Vaughan, who is director of policy studies for CIS, said “millions of foreign students who would get indefinite work permits while waiting for a green card” would be big winners. This would mean a big expansion in the number of de facto immigrants, and especially those competing with U.S. college grads for jobs.”
While MacDonough has been in the national media spotlight in recent weeks, Chris Chmielenski, deputy director of NumbersUSA, told The Epoch Times that Senate Democrats “can choose to ignore the parliamentarian if they want to. It wouldn’t be good, and it would set a precedent, and they would have to have a vote on it, but they could do it, and probably successfully.”
And Liberty Government Affairs founder Brian Darling, former general counsel to Sen. Rand Paul (R-Ky.), told The Epoch Times that in the final analysis, Senate Democrats can do as they please as long as they keep their caucus voting in unison.
“The Senate parliamentarian does not ‘rule’ on anything. That is a myth perpetuated by Senate Majority Leader [Chuck] Schumer. The parliamentarian recommends rulings, and nothing prevents the vice president, who serves as president of the Senate, or the senator sitting in the Chair, from ignoring the recommended ruling of the parliamentarian,” Darling said.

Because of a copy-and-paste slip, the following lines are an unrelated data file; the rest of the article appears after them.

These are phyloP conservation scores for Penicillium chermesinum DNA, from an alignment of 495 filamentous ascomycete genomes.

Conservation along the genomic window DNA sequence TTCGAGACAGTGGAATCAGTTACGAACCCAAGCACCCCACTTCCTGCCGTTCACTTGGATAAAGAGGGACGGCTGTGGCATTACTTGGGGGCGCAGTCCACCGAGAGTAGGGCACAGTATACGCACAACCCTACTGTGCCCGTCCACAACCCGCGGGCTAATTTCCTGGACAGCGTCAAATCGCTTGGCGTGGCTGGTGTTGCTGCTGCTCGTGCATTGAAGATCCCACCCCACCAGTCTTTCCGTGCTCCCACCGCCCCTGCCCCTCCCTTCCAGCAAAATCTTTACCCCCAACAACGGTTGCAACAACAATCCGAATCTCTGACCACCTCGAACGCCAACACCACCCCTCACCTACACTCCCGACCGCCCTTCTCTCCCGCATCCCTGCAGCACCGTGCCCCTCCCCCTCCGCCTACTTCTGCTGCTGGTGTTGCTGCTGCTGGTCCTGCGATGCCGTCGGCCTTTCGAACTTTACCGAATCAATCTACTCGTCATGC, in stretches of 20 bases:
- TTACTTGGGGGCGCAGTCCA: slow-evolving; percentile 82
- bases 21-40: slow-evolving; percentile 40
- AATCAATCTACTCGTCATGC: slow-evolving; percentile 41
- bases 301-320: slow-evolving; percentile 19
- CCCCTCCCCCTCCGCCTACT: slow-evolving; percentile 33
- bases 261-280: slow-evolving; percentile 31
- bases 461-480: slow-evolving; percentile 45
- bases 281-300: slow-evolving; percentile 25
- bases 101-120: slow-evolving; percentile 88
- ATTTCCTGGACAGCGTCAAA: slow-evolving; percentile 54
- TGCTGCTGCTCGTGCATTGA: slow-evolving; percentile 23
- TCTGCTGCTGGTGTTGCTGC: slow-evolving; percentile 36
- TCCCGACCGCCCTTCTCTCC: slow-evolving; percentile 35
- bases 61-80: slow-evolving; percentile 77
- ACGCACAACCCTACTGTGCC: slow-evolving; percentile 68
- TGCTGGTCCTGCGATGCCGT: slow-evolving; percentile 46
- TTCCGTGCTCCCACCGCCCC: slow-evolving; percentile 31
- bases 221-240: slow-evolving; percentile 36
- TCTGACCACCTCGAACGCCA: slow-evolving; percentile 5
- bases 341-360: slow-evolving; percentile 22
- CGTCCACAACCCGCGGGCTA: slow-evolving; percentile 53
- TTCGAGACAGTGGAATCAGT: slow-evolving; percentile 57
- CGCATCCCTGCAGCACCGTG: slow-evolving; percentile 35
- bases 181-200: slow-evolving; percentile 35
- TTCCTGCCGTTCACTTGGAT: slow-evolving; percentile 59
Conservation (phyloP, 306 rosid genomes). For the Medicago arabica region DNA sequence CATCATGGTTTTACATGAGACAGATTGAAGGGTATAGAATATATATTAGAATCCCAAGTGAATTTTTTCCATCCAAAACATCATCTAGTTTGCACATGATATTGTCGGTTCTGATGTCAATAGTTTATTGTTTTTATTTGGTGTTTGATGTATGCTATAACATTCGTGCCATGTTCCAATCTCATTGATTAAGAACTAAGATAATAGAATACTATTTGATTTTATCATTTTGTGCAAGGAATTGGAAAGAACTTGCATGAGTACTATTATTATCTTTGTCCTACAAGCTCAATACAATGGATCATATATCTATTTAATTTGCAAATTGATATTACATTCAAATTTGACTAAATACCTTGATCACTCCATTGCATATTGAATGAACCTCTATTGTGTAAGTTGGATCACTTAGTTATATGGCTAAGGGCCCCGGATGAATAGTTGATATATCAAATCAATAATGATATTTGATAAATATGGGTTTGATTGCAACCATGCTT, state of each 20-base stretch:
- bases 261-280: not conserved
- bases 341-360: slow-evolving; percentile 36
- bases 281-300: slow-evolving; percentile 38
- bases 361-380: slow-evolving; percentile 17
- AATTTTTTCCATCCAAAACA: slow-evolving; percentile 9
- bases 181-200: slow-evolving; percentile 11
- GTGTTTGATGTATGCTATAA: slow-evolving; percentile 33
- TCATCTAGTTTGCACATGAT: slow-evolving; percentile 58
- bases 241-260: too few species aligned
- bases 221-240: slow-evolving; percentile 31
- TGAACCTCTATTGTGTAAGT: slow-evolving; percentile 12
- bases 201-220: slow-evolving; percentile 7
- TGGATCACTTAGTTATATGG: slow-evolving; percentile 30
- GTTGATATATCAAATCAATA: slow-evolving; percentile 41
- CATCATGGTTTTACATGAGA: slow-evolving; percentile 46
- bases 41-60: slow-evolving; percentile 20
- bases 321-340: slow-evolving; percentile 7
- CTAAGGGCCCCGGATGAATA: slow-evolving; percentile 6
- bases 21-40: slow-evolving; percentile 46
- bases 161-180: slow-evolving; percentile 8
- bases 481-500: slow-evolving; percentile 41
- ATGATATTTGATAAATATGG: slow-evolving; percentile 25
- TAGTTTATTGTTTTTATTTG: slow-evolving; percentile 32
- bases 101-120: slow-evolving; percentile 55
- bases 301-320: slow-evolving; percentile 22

“This is political theater, because if the Democrats wanted to ignore the recommended ruling of the parliamentarian, the only thing preventing it is their own caucus. Ultimately, a Republican senator would appeal any ruling on controversial provisions and Democratic senators could allow in certain controversial provisions to the bill if they could hold their caucus together.”
Darling added that it “all comes down to partisan fights and if Democrats want to use reconciliation to do an end-run around the filibuster. They can, even if the parliamentarian recommends against it, if they can hold their caucus together.”